"Wild Things": A Real Dream

Max Records as Max with Carol (voiced by James Gandolfini) in "Where the Wild Things Are." Maurice Sendak children book
Matt Netteim/Warner Bros.
I hold in my hand a rare thing, a perfect work: "Where the Wild Things Are." My copy!

I've read it to my daughters so many times, acted it out, too! It's about a boy's tantrum and his fed-up mother's rejection - bed without supper - and the dream that transports him in his wolf pajamas to a land of monsters that crown him king and help him act out all his rowdy, infantile impulses.

The Wild Things are on the border between cuddly and mythically grotesque.

In Sendak's work, fantasies can set you free . . . but if you're not careful, they'll eat you up!

Now there's a film, directed by Spike Jonze. He embellished the book, and with a work so compact, to expand is in some ways to diminish. Still, what a fabulous voyage!

The setting is real - the coast of Australia, a burned forest, a desert; the creatures are unreal, giant puppets, furry, feathered. Most animated movies bombard you with computer illusions. Here you bring your imagination to the party.

Max is played by a kid with an apt name: Max Records. A sweet face, but edgy. He doesn't ingratiate himself, which is why, I think, you end up loving him.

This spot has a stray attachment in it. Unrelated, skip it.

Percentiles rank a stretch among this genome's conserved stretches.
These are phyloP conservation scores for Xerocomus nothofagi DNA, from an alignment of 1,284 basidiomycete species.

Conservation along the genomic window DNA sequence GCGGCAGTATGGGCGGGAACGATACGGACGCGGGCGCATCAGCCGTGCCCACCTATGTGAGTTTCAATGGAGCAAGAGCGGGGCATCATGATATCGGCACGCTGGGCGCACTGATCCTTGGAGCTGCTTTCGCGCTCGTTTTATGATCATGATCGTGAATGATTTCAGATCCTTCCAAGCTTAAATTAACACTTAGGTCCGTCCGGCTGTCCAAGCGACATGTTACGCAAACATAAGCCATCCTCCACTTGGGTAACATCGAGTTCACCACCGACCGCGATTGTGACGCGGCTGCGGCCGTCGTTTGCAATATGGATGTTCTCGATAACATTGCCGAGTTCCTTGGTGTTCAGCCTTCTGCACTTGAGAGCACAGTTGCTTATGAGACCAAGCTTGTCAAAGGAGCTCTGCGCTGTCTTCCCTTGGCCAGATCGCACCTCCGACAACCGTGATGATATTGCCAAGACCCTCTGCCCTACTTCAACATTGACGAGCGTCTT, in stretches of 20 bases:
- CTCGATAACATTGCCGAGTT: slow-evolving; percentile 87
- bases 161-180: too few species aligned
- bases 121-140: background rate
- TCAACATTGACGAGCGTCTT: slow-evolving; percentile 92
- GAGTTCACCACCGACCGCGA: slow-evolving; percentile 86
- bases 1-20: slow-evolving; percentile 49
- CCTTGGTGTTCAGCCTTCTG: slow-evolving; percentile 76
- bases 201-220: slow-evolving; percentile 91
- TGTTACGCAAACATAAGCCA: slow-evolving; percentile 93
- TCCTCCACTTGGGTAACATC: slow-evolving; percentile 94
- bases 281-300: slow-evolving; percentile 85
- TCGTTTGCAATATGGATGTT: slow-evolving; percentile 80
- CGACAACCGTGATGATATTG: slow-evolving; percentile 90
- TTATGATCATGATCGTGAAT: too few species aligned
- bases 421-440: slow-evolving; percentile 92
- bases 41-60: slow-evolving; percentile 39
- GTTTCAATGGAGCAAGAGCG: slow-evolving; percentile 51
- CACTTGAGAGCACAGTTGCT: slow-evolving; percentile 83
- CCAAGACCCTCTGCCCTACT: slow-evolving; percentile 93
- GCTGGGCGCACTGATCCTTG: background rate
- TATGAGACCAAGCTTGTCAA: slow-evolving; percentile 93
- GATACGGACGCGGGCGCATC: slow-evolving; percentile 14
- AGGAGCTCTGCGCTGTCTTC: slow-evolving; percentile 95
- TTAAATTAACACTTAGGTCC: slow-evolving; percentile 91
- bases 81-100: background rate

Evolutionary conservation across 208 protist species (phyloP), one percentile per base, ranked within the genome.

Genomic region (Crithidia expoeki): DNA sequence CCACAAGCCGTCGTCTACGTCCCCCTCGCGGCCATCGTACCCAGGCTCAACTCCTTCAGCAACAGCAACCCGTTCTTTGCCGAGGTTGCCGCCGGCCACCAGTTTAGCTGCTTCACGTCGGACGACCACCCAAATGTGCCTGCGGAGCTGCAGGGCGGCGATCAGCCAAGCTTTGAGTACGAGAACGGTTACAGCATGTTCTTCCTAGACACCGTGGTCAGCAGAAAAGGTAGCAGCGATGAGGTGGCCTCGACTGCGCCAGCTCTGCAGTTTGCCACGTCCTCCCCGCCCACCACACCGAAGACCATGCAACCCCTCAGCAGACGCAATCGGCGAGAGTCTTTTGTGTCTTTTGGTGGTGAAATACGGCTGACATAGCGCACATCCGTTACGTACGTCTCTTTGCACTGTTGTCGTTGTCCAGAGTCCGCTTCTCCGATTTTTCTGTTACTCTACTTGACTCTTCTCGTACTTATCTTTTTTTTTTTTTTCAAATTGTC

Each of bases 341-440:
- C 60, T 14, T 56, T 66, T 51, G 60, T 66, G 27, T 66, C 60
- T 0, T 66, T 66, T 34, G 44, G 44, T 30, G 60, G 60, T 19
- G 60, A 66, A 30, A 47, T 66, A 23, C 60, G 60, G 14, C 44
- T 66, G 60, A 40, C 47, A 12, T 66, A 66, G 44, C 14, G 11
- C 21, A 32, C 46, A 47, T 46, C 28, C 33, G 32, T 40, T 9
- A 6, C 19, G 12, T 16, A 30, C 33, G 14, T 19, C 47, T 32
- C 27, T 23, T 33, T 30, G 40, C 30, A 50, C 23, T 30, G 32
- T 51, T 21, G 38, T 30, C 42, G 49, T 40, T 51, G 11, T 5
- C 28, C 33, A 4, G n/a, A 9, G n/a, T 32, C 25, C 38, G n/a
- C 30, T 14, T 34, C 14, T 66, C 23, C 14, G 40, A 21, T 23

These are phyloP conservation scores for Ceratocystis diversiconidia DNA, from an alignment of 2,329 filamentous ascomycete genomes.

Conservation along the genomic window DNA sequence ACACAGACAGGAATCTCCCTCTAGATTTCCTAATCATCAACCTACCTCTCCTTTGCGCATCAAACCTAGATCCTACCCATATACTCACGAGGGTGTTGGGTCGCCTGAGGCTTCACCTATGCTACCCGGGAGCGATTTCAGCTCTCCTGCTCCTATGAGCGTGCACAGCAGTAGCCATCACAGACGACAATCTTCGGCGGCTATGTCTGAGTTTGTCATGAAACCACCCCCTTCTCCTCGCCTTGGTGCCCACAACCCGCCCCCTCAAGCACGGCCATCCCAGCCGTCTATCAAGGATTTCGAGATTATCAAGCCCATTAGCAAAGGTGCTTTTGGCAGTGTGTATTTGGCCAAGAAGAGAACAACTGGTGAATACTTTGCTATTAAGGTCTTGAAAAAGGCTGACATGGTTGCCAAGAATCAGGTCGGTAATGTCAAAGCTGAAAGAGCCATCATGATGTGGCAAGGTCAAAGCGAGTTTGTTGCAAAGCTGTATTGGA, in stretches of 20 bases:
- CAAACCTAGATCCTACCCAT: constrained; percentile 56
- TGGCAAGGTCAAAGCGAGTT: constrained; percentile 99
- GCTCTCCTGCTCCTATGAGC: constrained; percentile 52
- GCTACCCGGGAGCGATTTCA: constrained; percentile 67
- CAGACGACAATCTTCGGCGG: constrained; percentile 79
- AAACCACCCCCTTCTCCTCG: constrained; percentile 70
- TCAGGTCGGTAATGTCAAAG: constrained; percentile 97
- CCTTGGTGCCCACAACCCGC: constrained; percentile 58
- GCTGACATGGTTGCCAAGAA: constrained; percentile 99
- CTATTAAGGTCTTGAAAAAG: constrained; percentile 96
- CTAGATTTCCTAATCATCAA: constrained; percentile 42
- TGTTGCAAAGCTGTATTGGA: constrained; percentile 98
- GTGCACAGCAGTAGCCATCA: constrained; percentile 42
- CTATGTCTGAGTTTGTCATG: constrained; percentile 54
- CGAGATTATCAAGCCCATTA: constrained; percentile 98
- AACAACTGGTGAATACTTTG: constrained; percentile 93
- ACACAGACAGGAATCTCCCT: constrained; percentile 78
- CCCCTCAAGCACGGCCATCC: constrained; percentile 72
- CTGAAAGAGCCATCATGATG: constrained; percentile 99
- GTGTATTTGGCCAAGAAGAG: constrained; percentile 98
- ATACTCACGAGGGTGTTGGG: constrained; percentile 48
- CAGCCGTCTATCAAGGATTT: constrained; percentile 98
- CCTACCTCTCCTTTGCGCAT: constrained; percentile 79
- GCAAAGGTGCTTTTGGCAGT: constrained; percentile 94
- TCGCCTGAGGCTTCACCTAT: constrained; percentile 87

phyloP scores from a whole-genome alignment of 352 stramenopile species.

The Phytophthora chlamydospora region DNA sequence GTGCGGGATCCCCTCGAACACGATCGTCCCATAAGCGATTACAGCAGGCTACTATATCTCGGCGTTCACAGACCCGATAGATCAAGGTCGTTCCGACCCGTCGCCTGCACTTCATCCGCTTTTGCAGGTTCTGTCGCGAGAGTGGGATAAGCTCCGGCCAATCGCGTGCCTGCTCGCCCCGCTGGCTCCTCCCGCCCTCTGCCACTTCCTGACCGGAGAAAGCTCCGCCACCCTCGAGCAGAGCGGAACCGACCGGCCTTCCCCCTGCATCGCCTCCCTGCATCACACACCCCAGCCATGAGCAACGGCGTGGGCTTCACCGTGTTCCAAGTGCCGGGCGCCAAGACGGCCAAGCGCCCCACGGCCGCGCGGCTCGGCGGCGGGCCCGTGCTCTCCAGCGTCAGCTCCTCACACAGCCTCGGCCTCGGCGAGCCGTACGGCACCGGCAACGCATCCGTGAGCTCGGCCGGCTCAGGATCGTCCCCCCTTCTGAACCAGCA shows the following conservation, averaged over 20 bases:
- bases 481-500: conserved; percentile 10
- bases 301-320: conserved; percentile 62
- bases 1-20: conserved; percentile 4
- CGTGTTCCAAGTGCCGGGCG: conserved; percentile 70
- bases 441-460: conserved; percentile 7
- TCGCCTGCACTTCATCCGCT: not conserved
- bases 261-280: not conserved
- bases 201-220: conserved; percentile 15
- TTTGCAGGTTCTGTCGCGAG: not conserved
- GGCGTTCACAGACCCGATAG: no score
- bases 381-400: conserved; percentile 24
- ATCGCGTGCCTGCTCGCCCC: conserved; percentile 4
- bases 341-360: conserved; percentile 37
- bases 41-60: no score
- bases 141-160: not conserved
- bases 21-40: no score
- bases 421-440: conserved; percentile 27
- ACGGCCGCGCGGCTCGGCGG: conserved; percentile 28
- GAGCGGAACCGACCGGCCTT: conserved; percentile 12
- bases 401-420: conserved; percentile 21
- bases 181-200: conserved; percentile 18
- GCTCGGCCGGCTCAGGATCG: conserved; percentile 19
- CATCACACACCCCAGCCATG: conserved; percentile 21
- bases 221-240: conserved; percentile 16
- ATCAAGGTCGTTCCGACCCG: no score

Same with the Wild Things. They're now personalities. They quarrel, they smash things, they wait for someone - even a boy in wolf pajamas - to tell them what to do.

"Let the wild rumpus start!"

The voices of the Wild Things are sublime. James Gandolfini is Carol, a needy lummox with no trace of New Jersey gangster.

Carol and Max bond over kids' fears like few kids in movies.

Some critics have griped there isn't much plot - I think there's enough exactly, (Sometimes, kids just sit around and break things.)

Others worry the monsters are too scary. I agree with Sendak, who told a press conference, "Let 'em wet their pants!" He knows kids like to be scared, especially when the story ends happily, when they emerge laughing (or even crying but safe) from that rumpus room that's every kid's fantasy life.

Most modern kids' movies are synthetic, processed. "Where the Wild Things Are" is the real dream.

David Edelstein Also Endorses:

  • "A Serious Man" by Joel and Ethan Coen: "Is it a comedy? A tragedy? It's right on the border, a broad Jewish joke that morphs into a jeremiad, a tale of woe - that keeps you wondering if the punch line, when it comes, will make you laugh or want to kill yourself, or both."
  • The micro-budget horror picture "Paranormal Activity": "I've never seen a movie that so cunningly exploits our anticipation."